There are several questions to ask yourself before deciding if a job is right for you.
Start off with these:
1. Will This Role Allow For Your Current Lifestyle?
A factor to consider when deciding whether a role is suitable for you is if the job will allow your current lifestyle or the one you want to lead. Suppose that you have children at home? Or you’ve been recently married, and the prospect of children is on the horizon? Even if the role sounds like your dream job, ensure that it allows you to live the life you want.
2. Does The Role Offer Opportunities For Advancement?
Since we spend a remarkable amount of time in our place of work, it’s vital that we feel fulfilled and that our work makes us feel important or valued.
Tasked with the same work day in day out can become highly tiring, which is why roles that allow us to learn and do new things through career advancement are desirable so that you’re satisfied, new opportunities are created, and your productivity/engagement is boosted.
3. What is the salary like?
No matter how perfect a job may sound, your opinions on it may soon change if you’re unhappy with the salary. A competitive salary is a definite perk when choosing the right industry, as direct correlations have been drawn between employee satisfaction levels and employers that compensate their employees well. However, benefits and perks are also valuable. They might have even more importance to you than the amount you are paid for your work.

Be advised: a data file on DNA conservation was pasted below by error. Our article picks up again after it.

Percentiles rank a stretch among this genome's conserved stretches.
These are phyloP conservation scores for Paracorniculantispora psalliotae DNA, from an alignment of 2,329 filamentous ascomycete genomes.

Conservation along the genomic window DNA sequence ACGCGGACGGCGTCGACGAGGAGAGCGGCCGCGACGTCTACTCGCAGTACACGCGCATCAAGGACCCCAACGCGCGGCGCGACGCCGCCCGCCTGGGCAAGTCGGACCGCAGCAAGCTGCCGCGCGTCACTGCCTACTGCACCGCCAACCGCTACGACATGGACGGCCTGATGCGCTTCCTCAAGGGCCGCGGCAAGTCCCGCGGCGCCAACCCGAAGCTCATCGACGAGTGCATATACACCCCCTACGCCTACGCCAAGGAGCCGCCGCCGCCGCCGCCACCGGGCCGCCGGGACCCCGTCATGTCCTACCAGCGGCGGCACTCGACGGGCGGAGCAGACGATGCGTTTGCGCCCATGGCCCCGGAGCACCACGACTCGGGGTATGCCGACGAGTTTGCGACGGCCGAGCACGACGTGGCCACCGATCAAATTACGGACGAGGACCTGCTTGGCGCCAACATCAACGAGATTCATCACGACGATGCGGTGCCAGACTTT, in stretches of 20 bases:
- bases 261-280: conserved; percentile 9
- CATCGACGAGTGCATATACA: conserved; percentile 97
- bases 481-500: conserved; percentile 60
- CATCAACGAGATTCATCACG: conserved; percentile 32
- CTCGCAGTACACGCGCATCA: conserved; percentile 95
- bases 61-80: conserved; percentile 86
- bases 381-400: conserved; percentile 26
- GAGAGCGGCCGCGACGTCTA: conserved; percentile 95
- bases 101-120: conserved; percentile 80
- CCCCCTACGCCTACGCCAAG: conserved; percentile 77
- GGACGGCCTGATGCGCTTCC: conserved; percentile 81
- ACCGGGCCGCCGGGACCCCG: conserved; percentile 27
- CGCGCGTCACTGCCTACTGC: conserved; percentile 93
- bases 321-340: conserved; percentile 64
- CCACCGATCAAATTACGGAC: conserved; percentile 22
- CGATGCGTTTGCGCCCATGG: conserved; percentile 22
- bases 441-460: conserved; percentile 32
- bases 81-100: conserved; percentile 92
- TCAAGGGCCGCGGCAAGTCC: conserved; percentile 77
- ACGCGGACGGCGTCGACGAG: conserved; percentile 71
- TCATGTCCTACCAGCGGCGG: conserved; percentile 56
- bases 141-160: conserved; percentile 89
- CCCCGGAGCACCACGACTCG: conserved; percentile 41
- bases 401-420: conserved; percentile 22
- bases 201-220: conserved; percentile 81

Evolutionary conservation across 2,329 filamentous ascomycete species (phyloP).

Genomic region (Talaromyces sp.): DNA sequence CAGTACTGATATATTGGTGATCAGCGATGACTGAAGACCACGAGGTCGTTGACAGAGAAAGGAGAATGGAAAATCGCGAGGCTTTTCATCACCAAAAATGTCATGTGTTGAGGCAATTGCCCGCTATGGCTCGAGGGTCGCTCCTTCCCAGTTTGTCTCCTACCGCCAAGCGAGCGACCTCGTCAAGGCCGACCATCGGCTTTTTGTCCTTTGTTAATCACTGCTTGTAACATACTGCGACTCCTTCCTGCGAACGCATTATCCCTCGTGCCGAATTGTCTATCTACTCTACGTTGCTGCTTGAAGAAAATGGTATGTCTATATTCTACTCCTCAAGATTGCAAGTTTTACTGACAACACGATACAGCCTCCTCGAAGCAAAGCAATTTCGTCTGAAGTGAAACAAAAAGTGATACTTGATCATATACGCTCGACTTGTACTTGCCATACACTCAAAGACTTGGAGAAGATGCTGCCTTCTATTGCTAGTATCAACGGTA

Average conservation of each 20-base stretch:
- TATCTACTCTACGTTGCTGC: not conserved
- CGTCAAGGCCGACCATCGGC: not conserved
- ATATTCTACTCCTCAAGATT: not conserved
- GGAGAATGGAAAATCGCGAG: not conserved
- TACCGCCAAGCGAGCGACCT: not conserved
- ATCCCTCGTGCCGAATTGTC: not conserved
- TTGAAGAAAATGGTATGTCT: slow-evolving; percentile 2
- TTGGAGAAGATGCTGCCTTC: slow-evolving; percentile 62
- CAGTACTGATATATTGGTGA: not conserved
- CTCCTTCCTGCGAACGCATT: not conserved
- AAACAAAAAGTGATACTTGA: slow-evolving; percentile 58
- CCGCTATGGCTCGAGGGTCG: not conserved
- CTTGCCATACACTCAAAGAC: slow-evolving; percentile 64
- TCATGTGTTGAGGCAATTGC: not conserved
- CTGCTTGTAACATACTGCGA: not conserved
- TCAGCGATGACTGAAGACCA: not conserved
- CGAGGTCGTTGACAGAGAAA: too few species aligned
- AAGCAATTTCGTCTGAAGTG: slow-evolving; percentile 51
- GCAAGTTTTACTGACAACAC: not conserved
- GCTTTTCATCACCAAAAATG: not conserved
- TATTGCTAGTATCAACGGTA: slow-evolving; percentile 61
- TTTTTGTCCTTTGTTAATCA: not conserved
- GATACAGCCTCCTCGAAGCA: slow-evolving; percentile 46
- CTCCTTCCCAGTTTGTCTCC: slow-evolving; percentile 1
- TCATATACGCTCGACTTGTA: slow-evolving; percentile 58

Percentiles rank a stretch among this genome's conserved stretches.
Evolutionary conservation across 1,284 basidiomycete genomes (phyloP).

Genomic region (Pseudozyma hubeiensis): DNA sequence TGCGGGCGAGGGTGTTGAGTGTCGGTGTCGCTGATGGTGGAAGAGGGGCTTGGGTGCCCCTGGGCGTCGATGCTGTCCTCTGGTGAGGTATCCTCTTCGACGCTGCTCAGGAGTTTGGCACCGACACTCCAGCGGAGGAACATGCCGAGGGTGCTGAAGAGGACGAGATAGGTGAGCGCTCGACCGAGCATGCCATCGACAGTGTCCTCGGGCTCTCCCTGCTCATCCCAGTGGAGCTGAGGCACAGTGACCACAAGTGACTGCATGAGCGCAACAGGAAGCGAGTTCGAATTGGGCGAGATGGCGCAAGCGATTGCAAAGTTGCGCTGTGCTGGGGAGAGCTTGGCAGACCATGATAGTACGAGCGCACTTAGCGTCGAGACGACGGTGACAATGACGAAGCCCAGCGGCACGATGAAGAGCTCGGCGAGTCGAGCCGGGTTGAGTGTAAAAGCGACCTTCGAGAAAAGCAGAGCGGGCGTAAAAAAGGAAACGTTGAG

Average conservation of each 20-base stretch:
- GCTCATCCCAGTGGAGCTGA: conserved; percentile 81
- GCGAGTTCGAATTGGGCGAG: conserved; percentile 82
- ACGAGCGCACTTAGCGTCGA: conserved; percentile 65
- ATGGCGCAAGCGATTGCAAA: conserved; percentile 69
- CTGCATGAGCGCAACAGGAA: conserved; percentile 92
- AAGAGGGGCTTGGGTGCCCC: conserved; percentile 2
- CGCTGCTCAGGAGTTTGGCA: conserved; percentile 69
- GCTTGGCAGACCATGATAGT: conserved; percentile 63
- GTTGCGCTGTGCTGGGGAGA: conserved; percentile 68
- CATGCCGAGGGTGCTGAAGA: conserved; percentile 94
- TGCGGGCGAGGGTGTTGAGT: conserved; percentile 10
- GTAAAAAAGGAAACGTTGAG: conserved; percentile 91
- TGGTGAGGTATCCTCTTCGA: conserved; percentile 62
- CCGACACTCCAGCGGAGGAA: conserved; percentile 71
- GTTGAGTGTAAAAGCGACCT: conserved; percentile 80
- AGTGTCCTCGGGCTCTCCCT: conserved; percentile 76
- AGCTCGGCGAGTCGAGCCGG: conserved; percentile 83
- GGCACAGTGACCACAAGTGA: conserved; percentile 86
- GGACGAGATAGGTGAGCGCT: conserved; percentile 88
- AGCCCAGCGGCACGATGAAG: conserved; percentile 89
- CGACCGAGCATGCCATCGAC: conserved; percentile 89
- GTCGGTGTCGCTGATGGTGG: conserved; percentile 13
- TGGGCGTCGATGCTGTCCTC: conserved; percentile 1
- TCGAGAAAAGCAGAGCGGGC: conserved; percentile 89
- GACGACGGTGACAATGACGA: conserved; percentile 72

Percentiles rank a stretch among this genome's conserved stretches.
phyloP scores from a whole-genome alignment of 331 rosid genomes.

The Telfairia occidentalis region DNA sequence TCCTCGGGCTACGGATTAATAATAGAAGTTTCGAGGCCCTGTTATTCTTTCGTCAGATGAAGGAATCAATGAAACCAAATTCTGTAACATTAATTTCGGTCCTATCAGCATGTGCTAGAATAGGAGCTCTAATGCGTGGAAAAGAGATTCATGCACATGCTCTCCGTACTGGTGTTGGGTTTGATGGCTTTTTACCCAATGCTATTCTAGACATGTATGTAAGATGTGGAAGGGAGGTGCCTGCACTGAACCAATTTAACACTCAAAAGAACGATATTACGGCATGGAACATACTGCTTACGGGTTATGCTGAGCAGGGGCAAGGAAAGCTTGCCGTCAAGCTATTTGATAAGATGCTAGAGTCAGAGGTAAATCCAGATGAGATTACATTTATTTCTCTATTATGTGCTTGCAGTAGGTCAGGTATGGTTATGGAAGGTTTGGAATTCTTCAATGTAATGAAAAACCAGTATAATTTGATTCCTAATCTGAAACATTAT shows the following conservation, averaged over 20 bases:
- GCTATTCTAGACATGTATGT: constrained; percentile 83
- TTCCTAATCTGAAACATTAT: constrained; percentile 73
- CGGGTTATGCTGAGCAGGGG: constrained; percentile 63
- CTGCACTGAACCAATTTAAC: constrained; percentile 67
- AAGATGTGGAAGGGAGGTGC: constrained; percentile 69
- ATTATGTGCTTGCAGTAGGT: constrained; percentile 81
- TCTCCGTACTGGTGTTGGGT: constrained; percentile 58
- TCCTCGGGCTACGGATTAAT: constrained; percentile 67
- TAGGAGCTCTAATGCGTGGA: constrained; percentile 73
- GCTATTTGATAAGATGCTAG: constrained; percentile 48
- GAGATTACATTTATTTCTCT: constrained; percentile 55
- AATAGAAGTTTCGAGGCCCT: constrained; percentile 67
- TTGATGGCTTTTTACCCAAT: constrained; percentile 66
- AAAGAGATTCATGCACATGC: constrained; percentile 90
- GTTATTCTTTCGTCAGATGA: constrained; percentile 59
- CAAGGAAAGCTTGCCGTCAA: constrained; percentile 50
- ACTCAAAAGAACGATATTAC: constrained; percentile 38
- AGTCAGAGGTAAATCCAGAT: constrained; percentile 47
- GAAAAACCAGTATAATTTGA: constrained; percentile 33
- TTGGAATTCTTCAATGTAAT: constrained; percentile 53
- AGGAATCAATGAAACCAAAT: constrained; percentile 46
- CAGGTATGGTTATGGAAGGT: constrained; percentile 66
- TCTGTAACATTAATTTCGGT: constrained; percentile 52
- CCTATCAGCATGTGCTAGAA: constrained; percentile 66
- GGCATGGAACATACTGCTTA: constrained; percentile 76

4. Is the job content interesting or challenging enough?
No matter how high-paying or prestigious a job role can be, if the content of the said role isn’t challenging or interesting enough, it can quickly become a chore, and you might find yourself job hunting before too long.
Ask yourself if the tasks involved with the job will engage the skills you enjoy utilizing, so you will be energized by the work and more likely to succeed in the position. Make a list of your most important skills and circle the ones which you have most enjoyed applying to past jobs, volunteer work, activities, and academic projects.
5. Is the job environment for you?
It may seem like a minor detail, but considering you’ll be spending 40 hours a week (or more) in your work environment, it should be one that’s good for your productivity. or prehaps you're more interested in a remote role than an on-site one, or vice versa. Take this into consideration.